The creation of the political party system is, inherently, detrimental to the United States’ democratic values and was even warned about before their creation, noting George Washington’s Presidential Farewell Address against such institutions. Political parties create divisions between the masses, pitting what used to be united citizens against each other through the demonization of each political side.
In addition, they play a central role in current identity politics, stating how one must be a member of such a political party due to their color or socioeconomic status; Republicans are “Redneck racists”, and Democrats are “Triggered snowflakes”.
The travesty of the situation, however, is the forced conversion of these once not-so-different political units into opposite sides of the political spectrum; these parties, controlled by the aging elites, hold no reasonable ground with the everyman of the United States.
Pre-1987, parties were decisively mixed in voting and the individual members’ ideologies, as shown in this video by Business Insider. Most members either went along with what the previous administration created or even added to it, i.e. Republicans dealing with the New Deal (which should have been repealed after it’s needs were accomplished, but that’s for another publication). Subgroups within the Democratic and Republican parties, such as Rockefeller Republicans and Blue Dog Democrats, once notably held significant sway within their respective parties, moderating the basis of them.
A notable increase in partisanship and extremism began at the beginning of Clinton’s administration, where Newt Gingrich assembled his coalition of members in the new right; a strongly conservative, strongly religious group that opposed Clinton’s grand plans of universal health care and tax reform, considered significantly Progressive views. While this contrast in beliefs worked out with the passage of welfare reform, State Children’s Health Insurance Program, and three consecutive years of consistent budgetary surplus, a resentful tone between the parties took place within the halls of Congress.
Though a peaceful transition of power occurred between Clinton and Bush, the subsequent transfer to Barack Obama, the US’ first black president, wasn’t as harmonious. Pictures and dolls resembling him being burned and a resurgence in racially discriminatory language settled down for a bit, but through the maneuvering of social media and news organizations by the left focusing on racial issues, as well as Obama’s sneering of general conservatism and his neglect of the average american in favor of minority groups, stimulated an ideology separating races and economics by the party.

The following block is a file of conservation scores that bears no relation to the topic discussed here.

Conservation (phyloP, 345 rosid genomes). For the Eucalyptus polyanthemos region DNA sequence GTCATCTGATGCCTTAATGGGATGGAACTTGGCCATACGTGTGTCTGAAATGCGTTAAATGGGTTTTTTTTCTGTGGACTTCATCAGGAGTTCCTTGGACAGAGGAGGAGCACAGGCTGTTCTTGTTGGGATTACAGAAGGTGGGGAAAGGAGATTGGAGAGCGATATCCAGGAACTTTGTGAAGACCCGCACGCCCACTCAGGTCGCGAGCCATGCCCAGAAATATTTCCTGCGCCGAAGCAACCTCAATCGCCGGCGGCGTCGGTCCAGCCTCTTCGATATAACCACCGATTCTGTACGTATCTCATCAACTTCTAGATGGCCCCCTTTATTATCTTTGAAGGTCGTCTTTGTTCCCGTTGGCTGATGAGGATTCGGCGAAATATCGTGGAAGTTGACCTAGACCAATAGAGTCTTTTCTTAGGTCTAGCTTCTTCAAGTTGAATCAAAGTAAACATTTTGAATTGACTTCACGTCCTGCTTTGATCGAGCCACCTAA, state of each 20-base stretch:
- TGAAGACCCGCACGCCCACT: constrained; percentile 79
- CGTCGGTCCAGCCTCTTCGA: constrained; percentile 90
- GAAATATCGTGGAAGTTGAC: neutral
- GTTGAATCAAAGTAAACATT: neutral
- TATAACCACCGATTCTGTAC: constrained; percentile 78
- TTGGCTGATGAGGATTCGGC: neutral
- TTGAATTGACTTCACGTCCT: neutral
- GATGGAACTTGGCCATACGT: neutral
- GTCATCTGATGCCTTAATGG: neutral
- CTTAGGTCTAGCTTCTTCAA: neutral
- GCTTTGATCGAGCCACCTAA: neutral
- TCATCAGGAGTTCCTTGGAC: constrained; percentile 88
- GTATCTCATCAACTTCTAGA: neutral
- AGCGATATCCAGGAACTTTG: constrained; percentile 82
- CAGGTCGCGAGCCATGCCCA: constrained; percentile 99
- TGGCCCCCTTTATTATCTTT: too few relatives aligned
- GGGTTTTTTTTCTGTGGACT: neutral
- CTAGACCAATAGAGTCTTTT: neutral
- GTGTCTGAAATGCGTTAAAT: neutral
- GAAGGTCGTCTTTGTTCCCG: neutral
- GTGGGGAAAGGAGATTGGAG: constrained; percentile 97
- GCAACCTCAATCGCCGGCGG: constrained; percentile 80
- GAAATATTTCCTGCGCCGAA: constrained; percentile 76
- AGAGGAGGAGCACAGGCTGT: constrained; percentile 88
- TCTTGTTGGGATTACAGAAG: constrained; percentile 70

By suggesting that, as a human being, the only party that cares for the individual is the Democratic party, creates this circulation of beliefs that hold all Republicans to be horrid people. A study done by the Pew Research Center shows that more than half the membership of both major parties are scared, angry, and/or frustrated by the opposing party.
The violence doesn’t stop at verbal insults, however.
In the past year, there have been many incidents revolving around violence against members of the other political party for voicing their opinions. As of recent, comedian Gavin McInnes was maced while attempting to enter a New York University building. Additionally, Trump fans cruelly attacked a man shouting “Black Lives Matter” at a Trump rally in Alabama during the campaign.
Quotes like “Republicans are men of narrow vision, who are afraid of the future.”
by Jimmy Carter and “Republicans believe the best way to assure prosperity is to generate more jobs. The Democrats believe in more welfare” by Ronald Reagan generalize both parties to a combative extent that doesn’t bode well for inter party relations.
In summary, the divisiveness and overtly contrasting views held between the two most powerful political parties in the United States has the potential of becoming even worse, and continuing this path of polarization will leave only destruction in its wake.